157. Tsukui T., Konno K., Hosokawa M., Maeda H., Sashima T., Miyashita K.Fucoxanthin and fucoxanthinol enhance the amount of doco-sahexaenoic acid in the liver of KKAy obese/diabetic mice // J Agric Food Chem. – 2007. – N 55. – P. 5025.
158. Tsuboi M., Etoh H., Kato K., Nakatugawa H., Kato H., Maejima Y., Matsumoto G., Mori H., Hosokawa M., Miyashita K., Tokuda H., Suzuki N., Maoka T
159. Dembitsky V.M., Maoka T. Allenic and cumulenic lipids // Prog Lipid Res. – 2007. – N 46. – P. 328.
160. Pott I., Breithaupt D.E., Carle R.Detection of unusual carotenoid esters in fresh mango (Mangifera indica L. cv. 'Kent') // Phytochemistry. – 2003. – N 64. – P. 825.
161. Rogers E.W., Molinski T.F. A cytotoxic carotenoid from the marine sponge Prianos osiros // J Nat Prod. – 2005. – N 68. – P. 450.
162. Hartgers W.A., Sinninghe Damsté J.S., Requejo A.G., Allan J., Hayes J.M., Ling Y., Xie T.M., Primack J., De Leeuw J.W. A molecular and carbon isotopic study towards the origin and diagenetic fate of diaromatic carotenoids // Organic Geochem. – 19...
163. Lutnaes B.F., New C(40)-carotenoid acyl glycoside as principal carotenoid in Salinibacter ruber, an extremely halophilic eubacterium // J Nat prod. – 2002. – N65. – P.1340.
164. Maoka T., Akimoto N. Carotenoids and their fatty acid esters of spiny lobster Panulirus japonicas // J Oleo Sci. – 2008. – Vol. 57. – P.145.
165. FujiFlora Kazakhstan Almaty. – 1963. – P. 204-213. – Т.3.
166. Xu X., Konirbay B., Jenis J., etal. The Kazakh Materia Medica / The Ethnic Press: Beijing. – 2009. – P. 357.
167. Jenis J., Burasheva G.Sh., Aisa H. Ba-hang; Abilov Zh.A. Study on Chemical Constitutes of the Volatiles from Atriplex tataricwara Y., Hashimoto K., Manabe K., Maoka T. Tetrahedron Lett. – 2002. –Vol. 43. – P. 4385.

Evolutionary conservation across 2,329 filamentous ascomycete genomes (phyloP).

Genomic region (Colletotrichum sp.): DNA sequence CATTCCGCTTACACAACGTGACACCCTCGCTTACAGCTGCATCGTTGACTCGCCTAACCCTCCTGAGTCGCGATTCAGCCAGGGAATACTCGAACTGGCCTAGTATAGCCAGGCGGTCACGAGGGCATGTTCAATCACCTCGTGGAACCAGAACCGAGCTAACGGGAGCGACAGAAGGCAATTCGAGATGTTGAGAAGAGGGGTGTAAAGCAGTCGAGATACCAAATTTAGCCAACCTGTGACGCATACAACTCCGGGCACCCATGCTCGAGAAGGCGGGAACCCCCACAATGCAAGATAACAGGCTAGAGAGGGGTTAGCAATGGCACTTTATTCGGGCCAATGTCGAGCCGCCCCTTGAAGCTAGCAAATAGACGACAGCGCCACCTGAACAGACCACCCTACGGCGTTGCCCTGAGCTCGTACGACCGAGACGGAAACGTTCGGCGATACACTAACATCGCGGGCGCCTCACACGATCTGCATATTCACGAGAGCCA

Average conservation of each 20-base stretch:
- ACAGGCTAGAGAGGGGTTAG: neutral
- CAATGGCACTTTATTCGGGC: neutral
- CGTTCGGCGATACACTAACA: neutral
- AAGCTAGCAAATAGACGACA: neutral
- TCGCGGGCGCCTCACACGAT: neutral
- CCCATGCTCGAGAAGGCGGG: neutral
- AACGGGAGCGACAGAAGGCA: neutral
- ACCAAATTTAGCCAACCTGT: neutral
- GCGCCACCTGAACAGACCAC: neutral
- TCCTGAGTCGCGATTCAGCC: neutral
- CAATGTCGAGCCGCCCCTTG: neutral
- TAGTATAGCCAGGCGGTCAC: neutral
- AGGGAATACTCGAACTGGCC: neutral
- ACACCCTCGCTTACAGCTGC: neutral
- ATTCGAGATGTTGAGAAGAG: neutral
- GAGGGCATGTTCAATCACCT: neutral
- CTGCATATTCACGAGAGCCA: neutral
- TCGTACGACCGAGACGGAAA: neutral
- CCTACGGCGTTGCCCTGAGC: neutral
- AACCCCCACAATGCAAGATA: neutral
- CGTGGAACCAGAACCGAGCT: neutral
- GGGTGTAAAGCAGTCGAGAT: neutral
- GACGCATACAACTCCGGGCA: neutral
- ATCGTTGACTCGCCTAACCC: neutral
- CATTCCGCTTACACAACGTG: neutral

Citation preview

AL-FARABI KAZAKH NATIONAL UNIVERSITY

J. Jenis

CHEMISTRY OF NATURAL COMPOUNDS Educational manual Stereotypical publication

Almaty «Qazaq universitety» 2020

UDС 54 (075.8) LBC 24 я 73 J 41 Recommended for publication by the Academic Council of the Faculty of Chemistry and Chemical Technology , Editorial-Publishing Council, and Educational and methodical association of the Republic educational- methodical council of higher and postgraduate education of Ministry of education and science of the Republic of Kazakhstan on the basis of Al-Farabi of Kazakh National University (Protocol №1 from 07.10.2015) Reviewer Doctor of chemistry, Professor B. Zh. Dzhiembaev Doctor of chemistry, Professor K. Yu Valentina Doctor of chemistry, Professor Zh. A. Abilov Doctor of chemistry, Professor D.U. Korulkin

Jenis J. J 41 Chemistry of natural compounds: educational manual / J. Jenis – Ster. pub. –Almaty: Qazaq universitety, 2020. – 134 р. ISBN 978-601-04-4608-3 The educational manual performed a series of theory on chemistry of natural compounds which in-cluding explanation some important terms, classification, structure, biological properties, and the extraction, separation and identification of biologically active substances, together with practical comprehensive experiments and analytical studies such as qualitative and quantitative analyzing biological active compounds by chromatographic methods, and obtaining natural products from plant material in laboratory. The educational manual on the discipline «Chemistry of natural compounds» is qualified standards in higher education and recommended for 3rd course students of faculty of che-mistry and chemical technology.